As a marketer who uses email, you know as well as I do, your campaigns do not stand alone. Without proper support from your website—and throughout your organization—email campaigns will produce disappointing results. With that said, Google’s recent announcement of impending significant changes affects us as much as our Webdeveloper team. Pay heed.
In short, Google’s announcement focuses on two primary points—both of which are designed to acknowledge the mobile-device and app trends and provide suitable content to the device user. The purpose of this new release is:
- Google will return more mobile-friendly websites in search results.
- Google will return more relevant app content in search results when a signed-in user has the app installed.
To date, Google has checked websites for mobile compatibility, and if you are the webmaster, provided you with an email to keep you abreast of potential concerns and how you might address those issues—a fairly passive, observer-type approach.
With this announcement, beginning on 21 April, Google is apparently poised to take a harder line and relegate non-mobile websites to the far reaches of results—which will not affect direct links you’ve embedded in your campaign, but will most certainly affect future searches your constituents perform to revisit your site or to find additional information.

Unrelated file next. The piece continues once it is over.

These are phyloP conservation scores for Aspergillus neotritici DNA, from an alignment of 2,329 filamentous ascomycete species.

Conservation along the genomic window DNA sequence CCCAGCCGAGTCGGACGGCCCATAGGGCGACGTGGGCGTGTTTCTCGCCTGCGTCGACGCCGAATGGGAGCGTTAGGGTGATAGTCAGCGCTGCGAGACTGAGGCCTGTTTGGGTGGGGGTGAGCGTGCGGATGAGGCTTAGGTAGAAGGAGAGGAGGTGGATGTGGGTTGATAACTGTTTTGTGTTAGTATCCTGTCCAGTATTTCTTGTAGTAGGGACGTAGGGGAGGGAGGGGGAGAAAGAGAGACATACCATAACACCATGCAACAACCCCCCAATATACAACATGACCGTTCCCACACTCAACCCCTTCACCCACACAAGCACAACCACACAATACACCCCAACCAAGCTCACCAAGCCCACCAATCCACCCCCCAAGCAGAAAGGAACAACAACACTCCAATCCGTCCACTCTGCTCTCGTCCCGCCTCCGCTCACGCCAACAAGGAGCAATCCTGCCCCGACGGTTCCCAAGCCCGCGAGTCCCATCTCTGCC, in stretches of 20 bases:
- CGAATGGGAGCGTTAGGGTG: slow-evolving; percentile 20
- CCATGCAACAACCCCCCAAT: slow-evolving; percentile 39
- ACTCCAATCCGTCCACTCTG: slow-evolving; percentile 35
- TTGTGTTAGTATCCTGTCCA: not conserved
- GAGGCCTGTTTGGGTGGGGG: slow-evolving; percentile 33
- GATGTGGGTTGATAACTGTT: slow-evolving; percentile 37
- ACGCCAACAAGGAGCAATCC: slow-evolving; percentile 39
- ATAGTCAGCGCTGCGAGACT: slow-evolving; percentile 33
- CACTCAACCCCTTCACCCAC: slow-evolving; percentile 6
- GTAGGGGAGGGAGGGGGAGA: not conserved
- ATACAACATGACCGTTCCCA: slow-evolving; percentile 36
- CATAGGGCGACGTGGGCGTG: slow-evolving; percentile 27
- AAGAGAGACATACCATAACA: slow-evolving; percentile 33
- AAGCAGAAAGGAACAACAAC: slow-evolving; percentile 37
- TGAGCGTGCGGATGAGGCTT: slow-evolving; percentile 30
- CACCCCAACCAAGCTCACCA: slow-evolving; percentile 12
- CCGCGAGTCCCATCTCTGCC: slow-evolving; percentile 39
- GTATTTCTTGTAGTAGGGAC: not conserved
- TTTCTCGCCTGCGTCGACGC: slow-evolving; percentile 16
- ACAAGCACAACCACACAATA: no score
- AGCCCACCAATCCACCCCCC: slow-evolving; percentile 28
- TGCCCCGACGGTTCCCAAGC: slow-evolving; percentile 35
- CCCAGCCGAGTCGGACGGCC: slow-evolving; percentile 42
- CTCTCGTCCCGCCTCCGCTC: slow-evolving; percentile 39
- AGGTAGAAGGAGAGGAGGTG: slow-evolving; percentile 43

Does this have a real, measurable impact on you? Most certainly.
We recently ran a campaign where we checked the websites of thousands of our subscribers, leads and clients and were astonished to find only around 30 percent of them have properly functioning mobile websites, and less than 1 percent have a mobile app. The campaign was designed to highlight the experience of their clients when visiting their website and encourage them to purchase Web-development or app-development services. We included a screenshot of an iPhone 6 and on the phone’s screen we displayed an actual view of their site.
If this 30 percent suddenly shifts to the top of search results, imagine what this could do to your rankings if you do not have a mobile site. Assuming you’ve implemented a good SEO strategy, and are enjoying a top-ranking website, you will now have 30 companies displayed before you. With typical search-results pages showing the top ten companies, this means you have been relegated from page one to perhaps page three or even four.
With these changes, mobile sites—and landing and squeeze pages—have gone from important to critical. Your site and all campaign pages must provide sufficient depth to answer questions visitors may have beyond what the campaign provides or questions return visitors have—and in a format appropriate to the visitor’s device.
Updating your site doesn’t have to be difficult. If you’re using WordPress, there are plug-ins that you can add to your current theme in order to present the site in a mobile format. One I’ve used and had a good experience with is WP Touch.
You do need to think beyond your website, no matter which option you choose. This affects landing pages, squeeze pages and microsites as well.
In other words, if you’re not mobile, you may not be relevant.